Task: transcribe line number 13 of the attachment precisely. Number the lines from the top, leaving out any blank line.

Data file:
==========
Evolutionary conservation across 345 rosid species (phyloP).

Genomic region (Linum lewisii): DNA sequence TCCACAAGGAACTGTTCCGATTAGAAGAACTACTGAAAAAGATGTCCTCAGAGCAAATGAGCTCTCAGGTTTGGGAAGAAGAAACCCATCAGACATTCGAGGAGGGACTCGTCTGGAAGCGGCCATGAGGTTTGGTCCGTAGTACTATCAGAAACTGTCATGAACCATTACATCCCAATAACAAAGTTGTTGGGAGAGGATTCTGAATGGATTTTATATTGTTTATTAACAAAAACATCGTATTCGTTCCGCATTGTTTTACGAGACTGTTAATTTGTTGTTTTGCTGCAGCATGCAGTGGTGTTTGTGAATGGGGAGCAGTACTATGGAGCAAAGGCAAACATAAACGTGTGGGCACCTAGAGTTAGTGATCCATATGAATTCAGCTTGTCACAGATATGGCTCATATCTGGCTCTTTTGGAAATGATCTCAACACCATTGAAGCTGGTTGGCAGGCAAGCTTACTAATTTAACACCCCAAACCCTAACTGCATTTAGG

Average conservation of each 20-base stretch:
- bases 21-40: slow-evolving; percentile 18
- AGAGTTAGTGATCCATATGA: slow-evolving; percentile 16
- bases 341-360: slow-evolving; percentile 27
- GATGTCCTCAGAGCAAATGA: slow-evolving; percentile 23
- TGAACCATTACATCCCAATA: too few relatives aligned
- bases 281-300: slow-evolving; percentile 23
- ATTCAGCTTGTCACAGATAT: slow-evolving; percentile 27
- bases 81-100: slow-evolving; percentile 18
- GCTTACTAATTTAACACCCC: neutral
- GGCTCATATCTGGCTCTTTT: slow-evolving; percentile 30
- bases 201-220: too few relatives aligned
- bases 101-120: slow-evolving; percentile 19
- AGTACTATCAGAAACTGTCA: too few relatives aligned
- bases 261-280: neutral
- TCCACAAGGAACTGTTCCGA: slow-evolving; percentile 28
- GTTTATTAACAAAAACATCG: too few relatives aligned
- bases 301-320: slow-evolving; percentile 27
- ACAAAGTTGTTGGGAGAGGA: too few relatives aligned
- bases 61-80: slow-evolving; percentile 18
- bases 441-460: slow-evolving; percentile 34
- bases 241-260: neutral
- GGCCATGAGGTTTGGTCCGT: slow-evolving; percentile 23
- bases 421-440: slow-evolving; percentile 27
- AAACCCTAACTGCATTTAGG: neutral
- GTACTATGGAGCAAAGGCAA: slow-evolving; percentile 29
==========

- GGCTCATATCTGGCTCTTTT: slow-evolving; percentile 30